• Do not calculate the readers’ previous background on the content of the text.
      • Do not account for the readers’ interest to learn the information.
    • 31.  
    • 32. Flesch Reading Level Grade 6.3 Flesch Reading Ease 66.8/100 – 65 is the plain English score Is it easy to read?
    • 33. Flesch Grade Level 6.8 Flesch Ease of Reading Level 64.5/100 Flesch Grade Level 6.6 Flesch Ease of Reading level 66.8/100
    • 34. What Can You Do?
      • Be respectful and caring
      • Slow down
      • Offer audio or video options
      • Have the patient repeat back your instructions
      • Use pictures and models
      • Make sure your printed materials are written at
      • < 5 th grade level
      • No Jargon
      • Focus on “need-to-know” information. Most people can only remember 3-5 items at one time.
    • 35. How Can You Encourage Reading Skills in Your Patients?
      • Encourage children and parents to read together
        • Reach Out and Read Program
          • http://www.reachoutandread.org/
        • Imagination Library
          • http://www.dollywoodfoundation.com
      • Learn about literacy programs in your community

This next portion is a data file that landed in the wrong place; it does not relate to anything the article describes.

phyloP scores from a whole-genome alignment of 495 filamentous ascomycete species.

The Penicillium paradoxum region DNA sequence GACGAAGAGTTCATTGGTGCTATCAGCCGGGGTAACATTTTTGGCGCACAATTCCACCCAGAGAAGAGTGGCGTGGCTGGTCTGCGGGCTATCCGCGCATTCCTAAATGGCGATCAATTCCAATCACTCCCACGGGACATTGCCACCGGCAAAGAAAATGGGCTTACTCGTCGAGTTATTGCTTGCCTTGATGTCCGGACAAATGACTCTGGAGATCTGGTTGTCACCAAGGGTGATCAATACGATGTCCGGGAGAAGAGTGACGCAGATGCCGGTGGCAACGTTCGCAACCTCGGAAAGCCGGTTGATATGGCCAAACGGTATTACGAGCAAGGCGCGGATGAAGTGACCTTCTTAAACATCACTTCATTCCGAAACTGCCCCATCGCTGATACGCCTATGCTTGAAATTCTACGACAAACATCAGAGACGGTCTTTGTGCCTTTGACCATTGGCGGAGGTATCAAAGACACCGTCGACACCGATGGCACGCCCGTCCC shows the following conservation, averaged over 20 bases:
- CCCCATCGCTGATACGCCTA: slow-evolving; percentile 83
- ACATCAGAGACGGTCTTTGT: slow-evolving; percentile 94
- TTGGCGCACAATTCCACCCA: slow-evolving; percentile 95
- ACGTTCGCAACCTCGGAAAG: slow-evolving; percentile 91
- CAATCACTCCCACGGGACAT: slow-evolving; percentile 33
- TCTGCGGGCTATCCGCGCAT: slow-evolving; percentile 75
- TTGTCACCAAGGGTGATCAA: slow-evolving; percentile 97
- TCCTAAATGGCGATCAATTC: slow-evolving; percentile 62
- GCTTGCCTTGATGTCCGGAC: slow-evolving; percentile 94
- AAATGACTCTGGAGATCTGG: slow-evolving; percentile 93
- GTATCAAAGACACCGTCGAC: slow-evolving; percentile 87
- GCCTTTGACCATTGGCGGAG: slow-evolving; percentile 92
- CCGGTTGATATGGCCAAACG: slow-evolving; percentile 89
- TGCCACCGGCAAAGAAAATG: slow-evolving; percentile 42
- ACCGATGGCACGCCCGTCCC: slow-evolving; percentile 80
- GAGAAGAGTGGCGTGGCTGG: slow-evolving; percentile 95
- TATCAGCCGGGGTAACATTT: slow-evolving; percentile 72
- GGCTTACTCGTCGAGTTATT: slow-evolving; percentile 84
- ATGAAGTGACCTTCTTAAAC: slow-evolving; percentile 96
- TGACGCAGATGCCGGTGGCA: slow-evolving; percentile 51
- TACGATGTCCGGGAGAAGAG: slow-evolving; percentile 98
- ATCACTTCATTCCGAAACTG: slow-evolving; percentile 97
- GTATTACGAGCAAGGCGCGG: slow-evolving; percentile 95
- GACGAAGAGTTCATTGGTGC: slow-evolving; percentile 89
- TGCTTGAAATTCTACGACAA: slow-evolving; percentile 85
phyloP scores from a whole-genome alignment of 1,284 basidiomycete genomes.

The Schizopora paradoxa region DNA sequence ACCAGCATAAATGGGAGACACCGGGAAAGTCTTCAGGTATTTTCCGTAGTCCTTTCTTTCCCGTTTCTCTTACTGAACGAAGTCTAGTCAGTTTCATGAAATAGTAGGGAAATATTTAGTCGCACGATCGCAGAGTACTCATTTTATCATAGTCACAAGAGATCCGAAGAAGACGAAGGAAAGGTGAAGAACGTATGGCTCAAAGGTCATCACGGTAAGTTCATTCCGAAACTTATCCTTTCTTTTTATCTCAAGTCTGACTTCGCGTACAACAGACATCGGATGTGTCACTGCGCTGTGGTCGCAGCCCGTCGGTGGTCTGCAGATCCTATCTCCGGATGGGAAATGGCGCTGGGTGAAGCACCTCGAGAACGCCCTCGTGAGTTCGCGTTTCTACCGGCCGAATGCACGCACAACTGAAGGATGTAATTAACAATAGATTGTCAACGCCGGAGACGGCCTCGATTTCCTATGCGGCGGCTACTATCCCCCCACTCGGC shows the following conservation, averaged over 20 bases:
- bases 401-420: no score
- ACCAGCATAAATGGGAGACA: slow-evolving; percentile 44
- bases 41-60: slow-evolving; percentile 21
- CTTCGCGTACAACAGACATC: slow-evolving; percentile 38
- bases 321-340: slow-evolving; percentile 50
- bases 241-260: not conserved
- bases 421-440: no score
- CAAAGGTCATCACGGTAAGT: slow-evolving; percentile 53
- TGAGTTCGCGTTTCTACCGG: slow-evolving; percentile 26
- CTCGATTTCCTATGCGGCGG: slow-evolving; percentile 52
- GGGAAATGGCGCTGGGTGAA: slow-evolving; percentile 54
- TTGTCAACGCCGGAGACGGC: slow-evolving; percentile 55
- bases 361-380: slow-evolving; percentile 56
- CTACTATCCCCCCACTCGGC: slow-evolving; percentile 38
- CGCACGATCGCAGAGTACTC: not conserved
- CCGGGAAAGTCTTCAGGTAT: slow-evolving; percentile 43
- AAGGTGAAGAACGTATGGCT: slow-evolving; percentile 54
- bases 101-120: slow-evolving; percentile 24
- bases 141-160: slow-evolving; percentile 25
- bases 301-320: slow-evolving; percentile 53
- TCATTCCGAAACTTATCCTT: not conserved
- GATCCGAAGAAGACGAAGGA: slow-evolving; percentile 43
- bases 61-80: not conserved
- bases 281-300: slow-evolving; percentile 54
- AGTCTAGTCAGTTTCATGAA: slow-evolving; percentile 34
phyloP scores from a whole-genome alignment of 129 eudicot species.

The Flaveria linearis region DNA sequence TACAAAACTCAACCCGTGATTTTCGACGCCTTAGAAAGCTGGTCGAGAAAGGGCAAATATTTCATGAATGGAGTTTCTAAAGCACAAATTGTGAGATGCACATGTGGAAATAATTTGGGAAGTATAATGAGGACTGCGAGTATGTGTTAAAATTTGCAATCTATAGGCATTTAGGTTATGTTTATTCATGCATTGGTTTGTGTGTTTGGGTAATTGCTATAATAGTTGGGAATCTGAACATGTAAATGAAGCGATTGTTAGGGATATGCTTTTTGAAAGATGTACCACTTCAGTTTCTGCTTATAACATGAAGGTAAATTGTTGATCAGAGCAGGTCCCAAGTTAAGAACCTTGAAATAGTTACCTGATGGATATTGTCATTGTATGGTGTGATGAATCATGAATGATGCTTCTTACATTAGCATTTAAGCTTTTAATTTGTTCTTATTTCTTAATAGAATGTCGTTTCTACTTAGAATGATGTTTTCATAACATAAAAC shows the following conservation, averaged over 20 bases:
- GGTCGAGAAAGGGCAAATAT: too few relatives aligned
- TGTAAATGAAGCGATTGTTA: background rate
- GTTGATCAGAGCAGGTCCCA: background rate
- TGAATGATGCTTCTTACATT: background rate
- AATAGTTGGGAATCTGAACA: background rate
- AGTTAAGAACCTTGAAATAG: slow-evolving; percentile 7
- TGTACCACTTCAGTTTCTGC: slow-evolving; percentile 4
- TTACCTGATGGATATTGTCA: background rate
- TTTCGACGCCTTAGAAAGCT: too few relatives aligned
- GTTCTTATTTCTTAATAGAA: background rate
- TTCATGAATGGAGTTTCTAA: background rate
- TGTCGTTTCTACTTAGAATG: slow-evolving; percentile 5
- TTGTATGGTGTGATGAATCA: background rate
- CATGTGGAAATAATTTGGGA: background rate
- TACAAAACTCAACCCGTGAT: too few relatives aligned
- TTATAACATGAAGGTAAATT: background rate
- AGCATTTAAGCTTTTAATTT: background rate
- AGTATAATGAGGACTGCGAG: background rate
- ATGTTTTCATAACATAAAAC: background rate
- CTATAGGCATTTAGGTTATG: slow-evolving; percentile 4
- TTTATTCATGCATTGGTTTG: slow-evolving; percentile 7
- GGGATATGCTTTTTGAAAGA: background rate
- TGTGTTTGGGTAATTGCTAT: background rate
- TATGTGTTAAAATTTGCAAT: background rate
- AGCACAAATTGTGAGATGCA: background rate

• National Institute for Literacy
          • http://www.literacydirectory.org
        • ProLiteracy Worldwide
          • http://www.proliteracy.org/locator
    • 36. Organizations Working on Health Literacy
    • 37. Council of State Governments http://www.healthystates.csg.org/Public+Health+Issues/Wellness+and+Prevention
    • 38. Partnership for Clear Health Communication at the National Patient Safety Foundation http://askmethree.com/
    • 39.
      • What is my main problem?
      • What do I need to do?
      • Why is it important for me to do this?
      http://askmethree.org/
    • 40. http://www.plainlanguage.gov/
    • 41.  
    • 42.  
    • 43. More info available on my web site: http://del.icio.us/seundlibrary Look under Health Literacy
    • 44. Agency for Healthcare Research and Quality (AHRQ) http://www.ahrq.gov/QuestionsAreTheAnswer